• 1945 Dead of Night ("The Haunted Miror" bölümü)
    1945 Pink String and Sealing Wax
    1947 It Always Rains on Sunday
    1949 Kind Hearts and Corents
    1949 The Spider and teh Flay
    1952 His Excellency
    1953 The Long Memory
    1954 Father Brown
    1955 To Paris with Love
    1959 Crime Kimde?
    1960 School for Scoundrels


  • Kind Hearts and Coronets
    (Kind Hearts and Coronets)

Robert Hamer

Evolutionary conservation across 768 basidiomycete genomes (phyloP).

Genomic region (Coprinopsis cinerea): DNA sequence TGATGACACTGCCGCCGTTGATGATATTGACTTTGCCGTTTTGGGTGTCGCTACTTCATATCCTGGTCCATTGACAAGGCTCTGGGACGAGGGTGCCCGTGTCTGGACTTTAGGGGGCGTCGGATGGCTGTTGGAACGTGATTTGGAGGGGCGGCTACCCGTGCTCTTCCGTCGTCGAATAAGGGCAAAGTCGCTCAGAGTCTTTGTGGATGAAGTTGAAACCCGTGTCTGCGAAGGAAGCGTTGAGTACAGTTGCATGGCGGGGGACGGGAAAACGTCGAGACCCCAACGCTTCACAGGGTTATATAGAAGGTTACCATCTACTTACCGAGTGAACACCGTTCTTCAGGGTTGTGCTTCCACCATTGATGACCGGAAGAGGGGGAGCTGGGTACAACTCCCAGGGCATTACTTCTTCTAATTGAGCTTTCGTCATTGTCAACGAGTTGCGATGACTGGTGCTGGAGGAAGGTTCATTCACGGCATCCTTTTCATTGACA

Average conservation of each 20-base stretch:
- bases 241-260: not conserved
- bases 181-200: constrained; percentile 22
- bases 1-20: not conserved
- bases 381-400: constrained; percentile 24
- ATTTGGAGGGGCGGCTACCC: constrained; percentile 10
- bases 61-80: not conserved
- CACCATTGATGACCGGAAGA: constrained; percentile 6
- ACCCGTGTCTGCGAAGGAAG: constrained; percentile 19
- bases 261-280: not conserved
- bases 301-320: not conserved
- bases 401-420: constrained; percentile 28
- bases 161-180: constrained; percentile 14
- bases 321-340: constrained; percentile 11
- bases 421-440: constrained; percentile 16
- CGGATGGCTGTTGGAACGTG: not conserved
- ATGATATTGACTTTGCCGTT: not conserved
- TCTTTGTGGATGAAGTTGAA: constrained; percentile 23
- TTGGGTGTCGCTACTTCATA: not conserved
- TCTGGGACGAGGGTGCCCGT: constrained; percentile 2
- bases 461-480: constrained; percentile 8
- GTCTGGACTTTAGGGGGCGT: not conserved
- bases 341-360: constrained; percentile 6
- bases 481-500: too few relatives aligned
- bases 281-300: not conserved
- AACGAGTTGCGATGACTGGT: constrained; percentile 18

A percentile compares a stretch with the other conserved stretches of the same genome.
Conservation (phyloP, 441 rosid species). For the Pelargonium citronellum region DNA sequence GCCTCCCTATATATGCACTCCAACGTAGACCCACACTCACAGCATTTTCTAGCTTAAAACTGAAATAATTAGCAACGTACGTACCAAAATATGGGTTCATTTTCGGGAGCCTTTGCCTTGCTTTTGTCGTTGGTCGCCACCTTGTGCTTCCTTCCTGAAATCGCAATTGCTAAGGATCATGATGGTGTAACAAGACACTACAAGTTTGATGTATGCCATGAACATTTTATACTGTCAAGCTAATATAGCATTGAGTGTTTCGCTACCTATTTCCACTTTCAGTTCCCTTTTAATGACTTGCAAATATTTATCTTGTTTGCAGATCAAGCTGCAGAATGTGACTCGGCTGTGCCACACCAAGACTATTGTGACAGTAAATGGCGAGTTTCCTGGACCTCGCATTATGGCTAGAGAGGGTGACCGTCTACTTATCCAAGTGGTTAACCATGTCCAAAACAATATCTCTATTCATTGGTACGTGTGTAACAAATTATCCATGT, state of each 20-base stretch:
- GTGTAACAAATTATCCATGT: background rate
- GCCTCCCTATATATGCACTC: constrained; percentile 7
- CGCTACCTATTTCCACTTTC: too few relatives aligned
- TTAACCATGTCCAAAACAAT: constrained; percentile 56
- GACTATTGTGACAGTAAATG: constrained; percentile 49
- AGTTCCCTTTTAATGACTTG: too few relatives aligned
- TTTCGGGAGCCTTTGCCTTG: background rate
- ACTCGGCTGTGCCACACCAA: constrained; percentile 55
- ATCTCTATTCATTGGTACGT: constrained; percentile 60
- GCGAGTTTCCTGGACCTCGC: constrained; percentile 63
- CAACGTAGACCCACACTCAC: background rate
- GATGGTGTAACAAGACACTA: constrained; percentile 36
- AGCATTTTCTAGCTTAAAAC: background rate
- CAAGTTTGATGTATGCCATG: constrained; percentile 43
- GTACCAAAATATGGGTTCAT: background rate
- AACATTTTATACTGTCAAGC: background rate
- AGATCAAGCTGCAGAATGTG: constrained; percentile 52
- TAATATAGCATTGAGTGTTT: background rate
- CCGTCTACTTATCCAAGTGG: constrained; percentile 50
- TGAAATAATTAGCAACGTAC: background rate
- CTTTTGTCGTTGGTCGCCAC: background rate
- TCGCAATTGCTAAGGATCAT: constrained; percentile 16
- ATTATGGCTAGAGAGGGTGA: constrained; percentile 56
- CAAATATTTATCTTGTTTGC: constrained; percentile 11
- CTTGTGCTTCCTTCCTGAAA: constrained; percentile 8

Robert Hamer was born in 1911 and died in 1963. The son of British character actor Gerald Hamer, He was educated at Cambridge University. He went to work at London Films as a clapper boy in 1934, and by 1938 was on the editing staff. An associated producer from 1943, Hamer made his directoral entree with the Haunted Mirror sequence in the portmanteau feature Dead of Night (1943); his first feature-length assignment was Pink String and Sealing Wax (1944). For several years, Hamer's career soared like a comet, thanks largely to this quartet of films with Alec Guinness. The best of these Kind Hearts and Coronets (1949), is an imperishable comedy classic. But as the 1950s rolled on, Hamer's reputation plummeted. Three years after directing his last film, the enjoyable but money-loosing School of Scoundrels, Robert Hamer died at the age of 52. Rarely can a director's career have risen and declined quite so abruptly as that of Robert Hamer. Within the space of 15 years, Hamer directed an episode of one film and two further films evincing increasing mastery and promise; he achieved one outstanding masterpiece, then went into virtually instantaneous decline, and produced half a dozen disappointing films culminating with a dismal flop. Something of the forces that contributed to Hamer's sadly blighted career can be inferred from his films. From the first, Hamer's films evoked a dark, dangerous world lurking below the calm surface of everyday life. The black humour, the concern with suppressed passion, the sense of atmosphere, as well as Hamer's savagely ambiguous view of family life, all these elements come together in his one masterpiece, Kind Hearts and Coronets. From there on, it was all down hill. Michael Balcon, the head of Ealing, felt that Hamer was "engaged on a process of self-destruction". In the light of the artistic deterioration of the later films, paralleled by the director's gradual descent into alcoholism, Balcon's verdict would, sadly, appear to be jus